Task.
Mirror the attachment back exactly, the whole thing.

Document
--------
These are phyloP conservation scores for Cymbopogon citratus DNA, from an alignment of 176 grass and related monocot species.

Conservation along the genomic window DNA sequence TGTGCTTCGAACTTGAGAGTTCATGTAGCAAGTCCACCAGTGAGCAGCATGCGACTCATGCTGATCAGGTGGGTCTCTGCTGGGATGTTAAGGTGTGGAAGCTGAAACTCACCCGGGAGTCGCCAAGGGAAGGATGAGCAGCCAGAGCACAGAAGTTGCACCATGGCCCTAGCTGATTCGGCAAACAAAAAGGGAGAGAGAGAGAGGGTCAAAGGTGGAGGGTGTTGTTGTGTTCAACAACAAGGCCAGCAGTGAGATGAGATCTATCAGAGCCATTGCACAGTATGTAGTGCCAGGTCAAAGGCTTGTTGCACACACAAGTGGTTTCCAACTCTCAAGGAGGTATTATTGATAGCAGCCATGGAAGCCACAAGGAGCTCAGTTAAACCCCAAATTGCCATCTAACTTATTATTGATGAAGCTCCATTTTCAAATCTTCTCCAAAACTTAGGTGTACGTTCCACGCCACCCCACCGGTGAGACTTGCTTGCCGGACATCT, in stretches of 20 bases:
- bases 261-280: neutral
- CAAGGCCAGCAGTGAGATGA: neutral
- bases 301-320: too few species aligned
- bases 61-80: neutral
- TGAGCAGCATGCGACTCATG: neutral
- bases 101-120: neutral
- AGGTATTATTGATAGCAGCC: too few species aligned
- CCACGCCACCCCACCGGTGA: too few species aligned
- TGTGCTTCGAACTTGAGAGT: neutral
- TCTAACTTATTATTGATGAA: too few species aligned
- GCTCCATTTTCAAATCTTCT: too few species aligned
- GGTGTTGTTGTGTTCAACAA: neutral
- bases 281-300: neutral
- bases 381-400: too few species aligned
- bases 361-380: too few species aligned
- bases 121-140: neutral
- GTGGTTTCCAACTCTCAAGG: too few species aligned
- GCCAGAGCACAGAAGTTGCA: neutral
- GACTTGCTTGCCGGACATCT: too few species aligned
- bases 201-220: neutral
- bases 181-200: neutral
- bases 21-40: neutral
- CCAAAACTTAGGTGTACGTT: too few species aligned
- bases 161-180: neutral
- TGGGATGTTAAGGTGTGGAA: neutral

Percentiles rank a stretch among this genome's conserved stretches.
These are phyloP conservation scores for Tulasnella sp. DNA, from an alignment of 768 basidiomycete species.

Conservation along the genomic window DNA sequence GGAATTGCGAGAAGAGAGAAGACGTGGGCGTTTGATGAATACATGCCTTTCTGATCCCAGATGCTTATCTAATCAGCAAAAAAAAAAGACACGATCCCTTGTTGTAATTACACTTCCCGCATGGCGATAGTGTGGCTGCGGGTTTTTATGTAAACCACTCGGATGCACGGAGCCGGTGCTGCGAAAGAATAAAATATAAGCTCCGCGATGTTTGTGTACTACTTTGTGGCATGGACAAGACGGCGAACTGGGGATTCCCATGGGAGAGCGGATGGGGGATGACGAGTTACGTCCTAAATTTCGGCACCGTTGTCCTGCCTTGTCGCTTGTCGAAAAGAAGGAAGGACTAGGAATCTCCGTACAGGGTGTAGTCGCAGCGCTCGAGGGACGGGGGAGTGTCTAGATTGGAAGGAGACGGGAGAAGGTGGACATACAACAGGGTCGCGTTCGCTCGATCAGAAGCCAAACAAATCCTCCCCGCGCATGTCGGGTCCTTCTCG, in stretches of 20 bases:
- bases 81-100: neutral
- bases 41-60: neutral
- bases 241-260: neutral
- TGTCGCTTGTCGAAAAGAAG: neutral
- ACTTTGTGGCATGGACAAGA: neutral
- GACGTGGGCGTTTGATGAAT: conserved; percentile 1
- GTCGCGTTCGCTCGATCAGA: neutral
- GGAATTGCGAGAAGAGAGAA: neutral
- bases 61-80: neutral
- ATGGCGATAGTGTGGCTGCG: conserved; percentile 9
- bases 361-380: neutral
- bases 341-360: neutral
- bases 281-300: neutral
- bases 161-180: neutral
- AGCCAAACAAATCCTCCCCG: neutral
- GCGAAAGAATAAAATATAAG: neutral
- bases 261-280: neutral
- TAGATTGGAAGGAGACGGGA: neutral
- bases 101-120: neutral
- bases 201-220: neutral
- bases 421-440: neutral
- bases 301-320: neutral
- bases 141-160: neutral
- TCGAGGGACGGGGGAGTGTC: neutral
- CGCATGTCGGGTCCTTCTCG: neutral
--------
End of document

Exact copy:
These are phyloP conservation scores for Cymbopogon citratus DNA, from an alignment of 176 grass and related monocot species.

Conservation along the genomic window DNA sequence TGTGCTTCGAACTTGAGAGTTCATGTAGCAAGTCCACCAGTGAGCAGCATGCGACTCATGCTGATCAGGTGGGTCTCTGCTGGGATGTTAAGGTGTGGAAGCTGAAACTCACCCGGGAGTCGCCAAGGGAAGGATGAGCAGCCAGAGCACAGAAGTTGCACCATGGCCCTAGCTGATTCGGCAAACAAAAAGGGAGAGAGAGAGAGGGTCAAAGGTGGAGGGTGTTGTTGTGTTCAACAACAAGGCCAGCAGTGAGATGAGATCTATCAGAGCCATTGCACAGTATGTAGTGCCAGGTCAAAGGCTTGTTGCACACACAAGTGGTTTCCAACTCTCAAGGAGGTATTATTGATAGCAGCCATGGAAGCCACAAGGAGCTCAGTTAAACCCCAAATTGCCATCTAACTTATTATTGATGAAGCTCCATTTTCAAATCTTCTCCAAAACTTAGGTGTACGTTCCACGCCACCCCACCGGTGAGACTTGCTTGCCGGACATCT, in stretches of 20 bases:
- bases 261-280: neutral
- CAAGGCCAGCAGTGAGATGA: neutral
- bases 301-320: too few species aligned
- bases 61-80: neutral
- TGAGCAGCATGCGACTCATG: neutral
- bases 101-120: neutral
- AGGTATTATTGATAGCAGCC: too few species aligned
- CCACGCCACCCCACCGGTGA: too few species aligned
- TGTGCTTCGAACTTGAGAGT: neutral
- TCTAACTTATTATTGATGAA: too few species aligned
- GCTCCATTTTCAAATCTTCT: too few species aligned
- GGTGTTGTTGTGTTCAACAA: neutral
- bases 281-300: neutral
- bases 381-400: too few species aligned
- bases 361-380: too few species aligned
- bases 121-140: neutral
- GTGGTTTCCAACTCTCAAGG: too few species aligned
- GCCAGAGCACAGAAGTTGCA: neutral
- GACTTGCTTGCCGGACATCT: too few species aligned
- bases 201-220: neutral
- bases 181-200: neutral
- bases 21-40: neutral
- CCAAAACTTAGGTGTACGTT: too few species aligned
- bases 161-180: neutral
- TGGGATGTTAAGGTGTGGAA: neutral

Percentiles rank a stretch among this genome's conserved stretches.
These are phyloP conservation scores for Tulasnella sp. DNA, from an alignment of 768 basidiomycete species.

Conservation along the genomic window DNA sequence GGAATTGCGAGAAGAGAGAAGACGTGGGCGTTTGATGAATACATGCCTTTCTGATCCCAGATGCTTATCTAATCAGCAAAAAAAAAAGACACGATCCCTTGTTGTAATTACACTTCCCGCATGGCGATAGTGTGGCTGCGGGTTTTTATGTAAACCACTCGGATGCACGGAGCCGGTGCTGCGAAAGAATAAAATATAAGCTCCGCGATGTTTGTGTACTACTTTGTGGCATGGACAAGACGGCGAACTGGGGATTCCCATGGGAGAGCGGATGGGGGATGACGAGTTACGTCCTAAATTTCGGCACCGTTGTCCTGCCTTGTCGCTTGTCGAAAAGAAGGAAGGACTAGGAATCTCCGTACAGGGTGTAGTCGCAGCGCTCGAGGGACGGGGGAGTGTCTAGATTGGAAGGAGACGGGAGAAGGTGGACATACAACAGGGTCGCGTTCGCTCGATCAGAAGCCAAACAAATCCTCCCCGCGCATGTCGGGTCCTTCTCG, in stretches of 20 bases:
- bases 81-100: neutral
- bases 41-60: neutral
- bases 241-260: neutral
- TGTCGCTTGTCGAAAAGAAG: neutral
- ACTTTGTGGCATGGACAAGA: neutral
- GACGTGGGCGTTTGATGAAT: conserved; percentile 1
- GTCGCGTTCGCTCGATCAGA: neutral
- GGAATTGCGAGAAGAGAGAA: neutral
- bases 61-80: neutral
- ATGGCGATAGTGTGGCTGCG: conserved; percentile 9
- bases 361-380: neutral
- bases 341-360: neutral
- bases 281-300: neutral
- bases 161-180: neutral
- AGCCAAACAAATCCTCCCCG: neutral
- GCGAAAGAATAAAATATAAG: neutral
- bases 261-280: neutral
- TAGATTGGAAGGAGACGGGA: neutral
- bases 101-120: neutral
- bases 201-220: neutral
- bases 421-440: neutral
- bases 301-320: neutral
- bases 141-160: neutral
- TCGAGGGACGGGGGAGTGTC: neutral
- CGCATGTCGGGTCCTTCTCG: neutral